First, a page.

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Problem of the Week
Problem C and Solution
A Small Leap


Most people think of a year as \(365\) days, however it is actually slightly more than \(365\) days. To account for this extra time we use leap years, which are years containing one extra day.

The flowchart shown can be used to determine whether or not a given year is a leap year. Using the flowchart, we can conclude the following:

How many leap years are there between the years \(2000\) and \(2400\), inclusive?

An alternative format for the flowchart


From the flowchart we can determine that leap years are either

Note that we can simplify the second case to just multiples of \(400\), since any multiple of \(400\) will also be a multiple of \(4\) and \(100\).

First we notice that \(2000\) and \(2400\) are both multiples of \(400\), so they are both leap years. In fact, they are the only multiples of \(400\) between \(2000\) and \(2400\).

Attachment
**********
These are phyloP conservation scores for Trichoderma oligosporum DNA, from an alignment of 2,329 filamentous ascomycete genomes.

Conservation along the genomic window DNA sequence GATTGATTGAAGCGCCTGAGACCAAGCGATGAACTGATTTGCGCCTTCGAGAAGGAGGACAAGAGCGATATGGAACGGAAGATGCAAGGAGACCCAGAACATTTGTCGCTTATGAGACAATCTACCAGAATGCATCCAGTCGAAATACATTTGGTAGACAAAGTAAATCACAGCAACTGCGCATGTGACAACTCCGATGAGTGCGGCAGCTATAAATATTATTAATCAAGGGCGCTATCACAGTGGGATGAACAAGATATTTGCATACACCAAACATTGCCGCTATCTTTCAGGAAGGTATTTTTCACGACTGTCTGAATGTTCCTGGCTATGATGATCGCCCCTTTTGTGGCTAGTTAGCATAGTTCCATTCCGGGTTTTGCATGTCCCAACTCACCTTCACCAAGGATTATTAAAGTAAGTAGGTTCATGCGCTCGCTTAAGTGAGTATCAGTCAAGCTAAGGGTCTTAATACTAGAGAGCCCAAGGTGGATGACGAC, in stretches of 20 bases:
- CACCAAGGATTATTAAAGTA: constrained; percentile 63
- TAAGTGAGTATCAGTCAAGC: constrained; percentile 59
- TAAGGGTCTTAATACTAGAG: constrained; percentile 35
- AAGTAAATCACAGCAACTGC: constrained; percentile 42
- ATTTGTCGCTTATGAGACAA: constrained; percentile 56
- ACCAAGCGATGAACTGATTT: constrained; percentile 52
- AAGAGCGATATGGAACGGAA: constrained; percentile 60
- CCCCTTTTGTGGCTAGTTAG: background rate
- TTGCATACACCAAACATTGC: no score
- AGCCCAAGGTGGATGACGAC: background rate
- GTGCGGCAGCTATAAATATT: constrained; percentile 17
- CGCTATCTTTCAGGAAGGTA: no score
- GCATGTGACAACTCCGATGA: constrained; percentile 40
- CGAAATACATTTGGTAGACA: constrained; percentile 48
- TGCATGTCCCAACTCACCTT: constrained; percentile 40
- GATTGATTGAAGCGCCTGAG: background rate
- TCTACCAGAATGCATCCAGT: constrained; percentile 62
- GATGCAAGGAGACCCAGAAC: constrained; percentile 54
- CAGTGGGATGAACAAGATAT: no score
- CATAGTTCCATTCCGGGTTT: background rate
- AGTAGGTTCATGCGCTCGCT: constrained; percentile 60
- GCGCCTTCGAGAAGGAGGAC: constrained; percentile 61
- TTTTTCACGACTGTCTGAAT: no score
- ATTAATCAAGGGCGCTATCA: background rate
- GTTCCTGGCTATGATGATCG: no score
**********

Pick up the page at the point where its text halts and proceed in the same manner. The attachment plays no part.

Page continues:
Next we count the multiples of \(4\) between \(2000\) and \(2400\). Writing out some of the first few multiples of \(4\) gives: \(2000,~2004,~2008,~2012,\ldots\).

We will look at the \(400\) numbers from \(2000\) to \(2399\) and ignore \(2400\) for the moment since we already know it’s a leap year. Since \(2000\) is a multiple of \(4\) and every fourth number after that is also a multiple of \(4\), it follows that \(\frac{1}{4}\) of the \(400\) numbers from \(2000\) to \(2399\) will be multiples of \(4\). Thus, there are \(\frac{1}{4} \times 400 = 100\) multiples of \(4\) between \(2000\) and \(2399\), inclusive.

However, we have included the multiples of \(100\), so we need to subtract these. These are \(2000,~2100,~2200,\) and \(2300\). Thus there are \(100-4=96\) multiples of \(4\) between \(2000\) and \(2399\), inclusive, that are not also multiples of \(100\).

Thus, in total, there are \(2+96=98\) leap years between \(2000\) and \(2400\), inclusive.